- The Sound of Things to Come: An Audible History of Science Fiction Film by Trace Reddell
The Sound of Things to Come: An Audible History of Science Fiction Film
Minneapolis: University of Minnesota Press, 2018: 479pp.
The Sound of Things to Come is an ambitious project and clearly a labour of love for its author, Trace Reddell, who generally addresses his topic in an approachable and engaging way. The book has a double agenda. On the one hand it is, as its title indicates, a historical survey of the role played by sound in science fiction film from the ‘silent’ era to 1989 (Reddell is already planning a follow-up volume to pick up where this book leaves off), looking at a range of around thirty films that are already acknowledged as significant in the development of science fiction cinema and its sound. On the other hand, he also sets out to be ‘the first to draw these films into a general theory of sound in the science fiction film’ (p.39), and this is where the ambition and challenge of the project lies. The central idea of this general theory is that of the sonic novum, a concept developed from Darko Suvin’s discussions of science fiction literature. The novum is a device that identifies and embodies the ‘strange newness’ (Suvin 1979, p.3, in Reddell, p.14) at the heart of a science fiction text, the narrative and thematic elements that speculatively point to the idea of the future. Reddell seeks to expand this idea of the novum to include the various sonic objects of science fiction film, but in particular he identifies the sonic novum lying quite specifically in the ‘actual, technical innovations in means, methods, and materials for creating and reproducing sounds’ (p.9) meaning that his sonic novum is both speculative, in the same way that the literary text’s novum would be, but also intimately connected to the material means of production. He therefore places a strong emphasis in his discussions of film soundtracks and scores on ‘the capacity of electronic tonalities [timbres] to construct the self-referencing noise worlds and alien sonorous objects’ (p.17), but equally he is concerned with the way that the sonic novum does ‘more than figuratively represent the new, unusual and alien elements of narrative [… and] also points to the unfamiliar set of material objects, resources and new sound-making processes and practices at the source of these sounds’, with the result that the nature of the sonic novum ‘oscillates […] between speculation about technology and formal experimentation and innovation with technology’ (p.18). It is a genuinely useful conceptualisation of both the nature and development of science fiction sound that [End Page 99] allows the two agendas of the overall project to be brought together by tracking technological developments against the chronology of the films.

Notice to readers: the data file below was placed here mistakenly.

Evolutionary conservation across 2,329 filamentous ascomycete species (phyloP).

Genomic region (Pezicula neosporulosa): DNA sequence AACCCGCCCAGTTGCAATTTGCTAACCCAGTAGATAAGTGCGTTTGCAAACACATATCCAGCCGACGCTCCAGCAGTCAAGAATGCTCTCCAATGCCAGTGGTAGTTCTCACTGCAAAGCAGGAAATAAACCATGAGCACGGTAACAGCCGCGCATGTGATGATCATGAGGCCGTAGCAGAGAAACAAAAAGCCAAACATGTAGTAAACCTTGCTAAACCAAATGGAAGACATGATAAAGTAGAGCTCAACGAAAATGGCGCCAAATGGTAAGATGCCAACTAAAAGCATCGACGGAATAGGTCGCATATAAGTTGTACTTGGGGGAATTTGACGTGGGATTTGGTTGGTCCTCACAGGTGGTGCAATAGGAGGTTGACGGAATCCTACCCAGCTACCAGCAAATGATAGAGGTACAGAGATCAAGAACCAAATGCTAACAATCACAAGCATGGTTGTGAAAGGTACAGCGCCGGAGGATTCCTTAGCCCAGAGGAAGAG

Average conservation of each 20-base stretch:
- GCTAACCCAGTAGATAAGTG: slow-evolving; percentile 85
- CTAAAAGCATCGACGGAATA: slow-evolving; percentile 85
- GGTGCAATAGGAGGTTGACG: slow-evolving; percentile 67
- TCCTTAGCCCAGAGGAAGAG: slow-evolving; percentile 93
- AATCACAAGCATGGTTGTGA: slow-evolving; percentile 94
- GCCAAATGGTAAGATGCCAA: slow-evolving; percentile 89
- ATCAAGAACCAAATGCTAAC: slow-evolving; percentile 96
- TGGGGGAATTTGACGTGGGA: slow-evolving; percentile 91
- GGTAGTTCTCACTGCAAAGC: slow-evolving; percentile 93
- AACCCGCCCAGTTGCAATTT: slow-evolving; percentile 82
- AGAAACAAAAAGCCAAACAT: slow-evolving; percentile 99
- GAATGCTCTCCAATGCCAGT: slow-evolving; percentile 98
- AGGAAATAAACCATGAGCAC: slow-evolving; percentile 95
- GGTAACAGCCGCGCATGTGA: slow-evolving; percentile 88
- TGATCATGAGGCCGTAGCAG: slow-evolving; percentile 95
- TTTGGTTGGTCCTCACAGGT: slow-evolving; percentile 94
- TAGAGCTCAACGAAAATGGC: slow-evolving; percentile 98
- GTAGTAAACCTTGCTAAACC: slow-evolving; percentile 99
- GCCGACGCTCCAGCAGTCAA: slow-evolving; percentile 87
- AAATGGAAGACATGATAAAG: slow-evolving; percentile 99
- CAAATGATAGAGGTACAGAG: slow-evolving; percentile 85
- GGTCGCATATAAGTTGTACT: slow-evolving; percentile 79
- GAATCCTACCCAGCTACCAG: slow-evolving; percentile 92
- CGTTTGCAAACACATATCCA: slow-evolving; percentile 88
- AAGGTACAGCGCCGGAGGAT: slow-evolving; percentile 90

The examination of the use of the theremin in early science fiction scores is the exemplar of how a sound both operates speculatively in pointing to strange and alien technologies, and is simultaneously a new and rather strange sonic technology in its own right. Moving into the 1960s and 1970s, the sonic novum is sometimes rather more difficult to identify, and this is particularly evident in the third chapter that examines 1959–1968. Within this, he examines Barbarella, 2001: A Space Odyssey, and Planet of the Apes (all three from 1968) and goes to some lengths to position these as a coherent group around the ideas of psychedelia and Guattari’s notion of different categories of hypersensitivity (2011, p.10, in Reddell, pp.248–249). It does all feel a bit of a stretch at times: it is relatively difficult to reconcile the psychedelic with the sound of either 2001 or Planet of the Apes. Reddell effectively sidesteps the idea of the sonic novum altogether in 2001 and focuses instead on a series of points around Alex North’s abandoned score and the differences between Arthur C. Clarke’s original intentions for the screenplay and Kubrick’s final film.
In the final two chapters, covering the period from 1971...